Things have been quite busy around here lately with construction and the usual springtime projects so like any rational person I prioritized my task list, divided it into manageable pieces, and proceeded to tick them off one by one in a steady and methodical manner. Just kidding. Instead I became consumed with an unrelated and largely unnecessary project: decorating the new sanctuary bathroom!
We decided that the bathroom should be filled with photos of wildlife taken on the sanctuary property so we went about searching through our archives. I enjoyed this so much I thought I’d share them with you. Long-time blog readers will recognize most of them.
Above is a photo of one of a pair of coyotes that built a den in the old irrigation canal just below the sanctuary residence. For a few months we would watch them return to the den with freshly caught rodents and the occasional chicken from our careless neighbor’s house.
Below are a couple of mule deer fawns. The deer on the sanctuary property are unbelievably tame. Some of the does will even challenge our 85-lb pit bull to a fight through the fence, which to my mind seems just a bit reckless. The herd doesn’t travel very far from our 90 acres so we get the pleasure of watching them year after year and seeing them grow up, sometimes to have fawns of their own.
The sanctuary has a number of distinct wetland areas owing to several springs that flow year round. In an area that doesn’t receive any measurable rain for the summer months, these become oases for many species. But some animals have discovered the benefits of moving into the irrigated gardens surrounding the chimp house. This guy found a perfectly nice grape leaf that gets a light rain every night from 2:00 to 2:15 a.m. As long as he doesn’t go in the chimp house, it’s the perfect set up. If he goes in, he will be Negra’s dinner.
The fence posts and wildfire sprinklers around the chimp house are popular spots for many birds like this blue bird pair. Here, the male sings his song and boasts of his athleticism and his many achievements.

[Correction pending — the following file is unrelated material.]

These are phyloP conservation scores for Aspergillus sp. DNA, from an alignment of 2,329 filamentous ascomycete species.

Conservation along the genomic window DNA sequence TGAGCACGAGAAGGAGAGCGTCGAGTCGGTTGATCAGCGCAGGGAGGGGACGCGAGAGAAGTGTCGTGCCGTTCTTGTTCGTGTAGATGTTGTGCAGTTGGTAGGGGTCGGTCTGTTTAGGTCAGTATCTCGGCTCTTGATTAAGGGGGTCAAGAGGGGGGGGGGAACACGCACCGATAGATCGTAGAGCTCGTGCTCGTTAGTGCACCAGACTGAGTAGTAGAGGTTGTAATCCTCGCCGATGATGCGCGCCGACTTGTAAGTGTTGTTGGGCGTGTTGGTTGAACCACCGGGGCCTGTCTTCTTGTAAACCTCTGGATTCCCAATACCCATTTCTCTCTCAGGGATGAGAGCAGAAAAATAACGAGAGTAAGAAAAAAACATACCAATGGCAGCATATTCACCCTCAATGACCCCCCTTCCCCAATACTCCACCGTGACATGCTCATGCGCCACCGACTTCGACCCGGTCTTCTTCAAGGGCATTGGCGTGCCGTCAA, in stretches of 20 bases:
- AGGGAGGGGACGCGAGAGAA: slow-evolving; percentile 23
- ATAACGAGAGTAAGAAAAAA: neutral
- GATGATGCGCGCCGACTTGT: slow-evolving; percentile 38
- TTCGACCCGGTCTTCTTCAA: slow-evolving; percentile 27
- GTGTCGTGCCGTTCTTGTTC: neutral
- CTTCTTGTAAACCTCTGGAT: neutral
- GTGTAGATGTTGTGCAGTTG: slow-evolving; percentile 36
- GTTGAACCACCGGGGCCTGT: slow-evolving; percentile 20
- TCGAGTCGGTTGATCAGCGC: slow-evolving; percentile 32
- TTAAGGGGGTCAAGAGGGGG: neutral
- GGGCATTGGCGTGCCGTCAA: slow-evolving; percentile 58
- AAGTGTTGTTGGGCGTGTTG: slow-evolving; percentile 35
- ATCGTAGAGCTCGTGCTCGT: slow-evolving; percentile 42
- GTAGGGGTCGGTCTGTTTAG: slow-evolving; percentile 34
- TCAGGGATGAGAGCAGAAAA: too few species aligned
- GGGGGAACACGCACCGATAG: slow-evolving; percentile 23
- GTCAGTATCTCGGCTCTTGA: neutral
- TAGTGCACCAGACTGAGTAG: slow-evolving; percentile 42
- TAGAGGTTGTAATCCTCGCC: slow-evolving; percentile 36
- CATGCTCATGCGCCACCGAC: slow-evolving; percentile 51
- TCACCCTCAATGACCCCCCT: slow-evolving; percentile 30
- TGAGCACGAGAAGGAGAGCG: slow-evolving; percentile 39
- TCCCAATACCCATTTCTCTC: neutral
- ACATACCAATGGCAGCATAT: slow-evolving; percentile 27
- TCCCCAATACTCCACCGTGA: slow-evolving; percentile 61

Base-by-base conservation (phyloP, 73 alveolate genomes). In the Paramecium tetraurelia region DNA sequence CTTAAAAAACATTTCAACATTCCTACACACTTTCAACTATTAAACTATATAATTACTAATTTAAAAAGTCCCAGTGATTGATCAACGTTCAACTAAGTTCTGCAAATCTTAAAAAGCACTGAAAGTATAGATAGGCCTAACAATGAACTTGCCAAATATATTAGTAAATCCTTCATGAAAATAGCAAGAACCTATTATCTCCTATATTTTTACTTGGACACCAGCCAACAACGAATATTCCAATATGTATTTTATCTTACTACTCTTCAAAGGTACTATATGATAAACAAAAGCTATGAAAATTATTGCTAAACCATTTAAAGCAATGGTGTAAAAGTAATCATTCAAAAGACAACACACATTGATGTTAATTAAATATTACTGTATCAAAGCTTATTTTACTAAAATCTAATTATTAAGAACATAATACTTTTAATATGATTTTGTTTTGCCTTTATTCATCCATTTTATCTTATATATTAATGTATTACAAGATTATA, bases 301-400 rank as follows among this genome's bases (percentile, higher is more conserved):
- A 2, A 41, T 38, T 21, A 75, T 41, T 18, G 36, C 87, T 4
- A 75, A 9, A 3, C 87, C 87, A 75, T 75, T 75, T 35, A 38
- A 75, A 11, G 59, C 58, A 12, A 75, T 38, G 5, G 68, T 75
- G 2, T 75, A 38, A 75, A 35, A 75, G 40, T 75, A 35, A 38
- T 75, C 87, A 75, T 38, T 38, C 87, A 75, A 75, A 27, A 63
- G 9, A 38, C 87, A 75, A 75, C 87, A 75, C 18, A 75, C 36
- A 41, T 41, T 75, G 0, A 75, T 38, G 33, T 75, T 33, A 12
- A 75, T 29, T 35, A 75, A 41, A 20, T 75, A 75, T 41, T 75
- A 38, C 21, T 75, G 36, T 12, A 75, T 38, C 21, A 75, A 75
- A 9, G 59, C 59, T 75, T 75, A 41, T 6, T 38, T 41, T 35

Some birds take up residence in our barns, like the pigeons, swallows, and this fledgling Steller’s jay who wasn’t angry that I was taking his photo, just disappointed.
The sanctuary’s compost system is now the Grand Central Terminal to a vast network of ground squirrel tunnels. In the spring they are lithe and svelte. After a few months of compost scraps this guy is going to need to widen his tunnel.
The skies are always filled with raptors, including bald eagles and red-tailed hawks, keeping us under constant surveillance.
No collection of sanctuary wildlife photos would be complete without a photo our beloved and not-so-wild friend, Ellie.
And while cows aren’t wildlife, we’re using the term loosely to mean “not chimps”. Betsy, Honey, Meredith, and Nutmeg are the first four cows to call our sanctuary home and will soon be moving the lush, green pastures surrounding Young’s Hill. We’ll see how they get along with the chimps.
There are a number of animals on the property that we haven’t yet photographed, like cougars, bobcats, and bears, who are typically more elusive. But the plump hoary marmot that lives beneath the front porch of the upper cattle barn is just begging for his picture to be taken. We’ll have to find some room in the foyer for the rest of our wildlife family.